The spectral ripple is the measure of the variation of the spectral power-density that can be observed for small change of the wavelength. It can be detected using high-resolution optical spectrum analyzers and can be ascribed to the residual reflectivity of the chip facets and of the coupling fibre. Spectral ripple is more evident in high-power devices and mainly around the peak wavelength where the device gain is higher. It is always present to some extent but undesirable since it has strong effects on the coherence properties of SLED (see section coherence length).
Some SLEDs from certain manufacturers exhibit an extremely low value of the ripple even at the highest power levels. An excessive level of optical back-reflection can cause unexpected irregularities of the spectral distribution of SLEDs that have not to be confused with the ripple. During operation it is therefore important to carefully limit the feedback from any additional equipment.
As described above, superluminescent light emitting diodes are based on the generation and on the amplification of spontaneous emission in a semiconductor waveguide. The structure and the material composition used for the SLED chip affect the gain that the radiation experience during the propagation and lead to different amplification factors for different orientations of the electric field (polarization dependent gain). SLEDs operating in the wavelength range of 1300 and 1400 nm are mostly based on a bulk material and a chip structure both characterized by a low polarization dependence of the gain. On the contrary, devices operating in the 1550 and 1620 nm range make mostly use of a quantum well (QW) active region that has a strong polarization-dependent gain. The optical field emitted by the SLED chips, being a combination of unpolarized spontaneous emission and amplified radiation, has therefore a certain degree of polarization (DOP).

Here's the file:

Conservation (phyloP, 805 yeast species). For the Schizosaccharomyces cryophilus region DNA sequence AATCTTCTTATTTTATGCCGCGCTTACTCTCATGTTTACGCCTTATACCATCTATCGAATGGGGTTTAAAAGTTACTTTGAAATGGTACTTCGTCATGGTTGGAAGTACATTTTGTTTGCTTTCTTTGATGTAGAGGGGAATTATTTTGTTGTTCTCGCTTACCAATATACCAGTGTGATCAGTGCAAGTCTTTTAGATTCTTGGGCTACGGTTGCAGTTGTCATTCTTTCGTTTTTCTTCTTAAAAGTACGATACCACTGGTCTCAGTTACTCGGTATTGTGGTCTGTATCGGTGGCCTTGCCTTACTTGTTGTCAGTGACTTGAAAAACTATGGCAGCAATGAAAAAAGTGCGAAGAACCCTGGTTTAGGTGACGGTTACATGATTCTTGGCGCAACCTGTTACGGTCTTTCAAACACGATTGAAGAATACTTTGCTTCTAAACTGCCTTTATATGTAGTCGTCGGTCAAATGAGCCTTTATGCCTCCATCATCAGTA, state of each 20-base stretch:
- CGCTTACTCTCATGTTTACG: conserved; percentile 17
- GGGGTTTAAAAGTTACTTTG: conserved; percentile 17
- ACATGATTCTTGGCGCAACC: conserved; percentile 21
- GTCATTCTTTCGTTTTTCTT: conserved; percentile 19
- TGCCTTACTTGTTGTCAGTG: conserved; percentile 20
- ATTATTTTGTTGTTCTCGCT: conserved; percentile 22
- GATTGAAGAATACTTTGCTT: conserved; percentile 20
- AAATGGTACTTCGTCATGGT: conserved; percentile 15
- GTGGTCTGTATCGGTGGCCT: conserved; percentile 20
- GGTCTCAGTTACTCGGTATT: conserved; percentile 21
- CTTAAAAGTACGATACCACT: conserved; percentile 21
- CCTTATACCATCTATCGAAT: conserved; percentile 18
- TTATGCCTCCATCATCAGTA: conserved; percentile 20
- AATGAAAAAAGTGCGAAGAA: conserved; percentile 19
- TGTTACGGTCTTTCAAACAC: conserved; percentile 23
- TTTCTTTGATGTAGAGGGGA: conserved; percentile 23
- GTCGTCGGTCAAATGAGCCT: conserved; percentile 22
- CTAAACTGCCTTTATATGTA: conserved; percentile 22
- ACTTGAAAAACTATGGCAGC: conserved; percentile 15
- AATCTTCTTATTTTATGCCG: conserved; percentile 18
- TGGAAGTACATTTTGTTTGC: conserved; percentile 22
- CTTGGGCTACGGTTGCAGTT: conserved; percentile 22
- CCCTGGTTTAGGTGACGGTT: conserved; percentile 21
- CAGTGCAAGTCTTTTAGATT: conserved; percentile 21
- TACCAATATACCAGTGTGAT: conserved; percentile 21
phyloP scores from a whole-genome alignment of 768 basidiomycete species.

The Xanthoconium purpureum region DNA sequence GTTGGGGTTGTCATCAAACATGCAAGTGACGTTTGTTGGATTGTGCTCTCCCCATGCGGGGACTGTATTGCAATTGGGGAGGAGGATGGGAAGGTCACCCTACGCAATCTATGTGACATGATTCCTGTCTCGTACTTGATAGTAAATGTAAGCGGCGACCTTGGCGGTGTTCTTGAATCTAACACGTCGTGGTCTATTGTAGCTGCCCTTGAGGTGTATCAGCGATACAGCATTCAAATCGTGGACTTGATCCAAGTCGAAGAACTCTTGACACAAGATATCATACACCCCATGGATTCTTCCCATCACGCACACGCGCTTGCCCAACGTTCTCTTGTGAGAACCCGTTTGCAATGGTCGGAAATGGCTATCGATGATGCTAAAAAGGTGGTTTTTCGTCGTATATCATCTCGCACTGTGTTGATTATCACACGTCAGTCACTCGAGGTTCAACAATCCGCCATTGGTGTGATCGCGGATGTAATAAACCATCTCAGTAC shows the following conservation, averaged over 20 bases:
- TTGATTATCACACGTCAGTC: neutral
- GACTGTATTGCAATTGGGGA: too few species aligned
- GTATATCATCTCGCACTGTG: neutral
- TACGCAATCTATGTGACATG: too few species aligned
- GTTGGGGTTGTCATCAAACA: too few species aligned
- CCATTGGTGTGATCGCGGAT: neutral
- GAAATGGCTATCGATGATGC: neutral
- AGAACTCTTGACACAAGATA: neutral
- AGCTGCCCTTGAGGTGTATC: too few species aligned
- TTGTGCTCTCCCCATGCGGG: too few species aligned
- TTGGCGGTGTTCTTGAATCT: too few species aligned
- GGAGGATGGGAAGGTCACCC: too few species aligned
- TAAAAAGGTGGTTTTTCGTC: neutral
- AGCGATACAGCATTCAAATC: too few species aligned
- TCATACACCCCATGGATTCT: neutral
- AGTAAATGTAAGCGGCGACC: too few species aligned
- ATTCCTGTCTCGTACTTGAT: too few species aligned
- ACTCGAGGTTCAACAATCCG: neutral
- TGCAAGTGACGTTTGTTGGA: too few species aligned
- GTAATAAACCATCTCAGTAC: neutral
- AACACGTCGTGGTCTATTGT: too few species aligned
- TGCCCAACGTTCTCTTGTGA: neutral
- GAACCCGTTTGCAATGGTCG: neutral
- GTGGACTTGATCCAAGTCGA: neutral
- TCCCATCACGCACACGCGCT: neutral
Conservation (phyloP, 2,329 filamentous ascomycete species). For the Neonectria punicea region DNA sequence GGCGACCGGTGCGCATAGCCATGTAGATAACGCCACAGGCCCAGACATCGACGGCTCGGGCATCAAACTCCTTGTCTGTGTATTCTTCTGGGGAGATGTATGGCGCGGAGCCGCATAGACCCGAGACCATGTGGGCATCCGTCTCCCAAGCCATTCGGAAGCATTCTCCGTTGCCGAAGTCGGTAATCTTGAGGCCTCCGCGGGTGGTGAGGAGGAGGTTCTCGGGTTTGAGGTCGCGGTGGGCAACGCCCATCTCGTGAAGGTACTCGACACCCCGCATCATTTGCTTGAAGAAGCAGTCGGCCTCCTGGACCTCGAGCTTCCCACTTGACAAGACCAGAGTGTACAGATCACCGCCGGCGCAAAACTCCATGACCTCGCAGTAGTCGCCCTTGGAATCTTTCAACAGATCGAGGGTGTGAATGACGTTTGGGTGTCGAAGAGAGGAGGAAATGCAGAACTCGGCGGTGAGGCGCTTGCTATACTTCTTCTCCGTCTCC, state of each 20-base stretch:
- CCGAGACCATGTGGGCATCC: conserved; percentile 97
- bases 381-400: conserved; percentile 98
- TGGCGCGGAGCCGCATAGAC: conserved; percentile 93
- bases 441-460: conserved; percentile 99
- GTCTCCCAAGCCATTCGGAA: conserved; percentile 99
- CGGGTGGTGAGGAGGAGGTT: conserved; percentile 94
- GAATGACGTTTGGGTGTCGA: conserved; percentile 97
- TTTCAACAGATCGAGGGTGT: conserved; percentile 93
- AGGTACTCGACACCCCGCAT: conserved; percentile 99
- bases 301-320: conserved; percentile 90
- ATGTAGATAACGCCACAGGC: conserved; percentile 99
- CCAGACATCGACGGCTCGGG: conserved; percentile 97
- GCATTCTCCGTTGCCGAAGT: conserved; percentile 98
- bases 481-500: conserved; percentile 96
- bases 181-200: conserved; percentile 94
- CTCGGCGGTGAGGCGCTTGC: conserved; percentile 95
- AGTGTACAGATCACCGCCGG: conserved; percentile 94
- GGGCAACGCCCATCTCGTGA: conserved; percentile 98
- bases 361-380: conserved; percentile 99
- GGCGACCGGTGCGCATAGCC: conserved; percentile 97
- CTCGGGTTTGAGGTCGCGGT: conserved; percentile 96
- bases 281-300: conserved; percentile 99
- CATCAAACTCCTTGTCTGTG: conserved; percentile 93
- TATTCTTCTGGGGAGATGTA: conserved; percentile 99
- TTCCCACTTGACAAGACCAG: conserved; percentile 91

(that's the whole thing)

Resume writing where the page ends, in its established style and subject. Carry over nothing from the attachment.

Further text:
A useful quantity that describes the polarization characteristics of the SLED emission is the polarization extinction ratio (PER). This is the ratio between the maximum and the minimum intensities measured after a rotating linear polarizer.
The polarization extinction ratio of bulk chips is around 8–9 dB while it can be as high as 15–20 dB for QW chips. When SLED chips are coupled to pigtail fibres the pigtail bending and coiling will in general modify the polarization state at the fibre output. Modules provided with polarization maintaining (PM) fibre pigtails exhibit high values (>15 dB) of the polarization extinction ratio that are independent on the fibre bending. The polarization extinction ratio of the emission depends also on the bias (i.e. injected current level), having its highest value at the maximum driving current. On the contrary, the polarization state at the output of standard SM fibre pigtail is arbitrary but can be simply modified with a polarization controller and extinction ratios of about 10 dB can be easily achieved.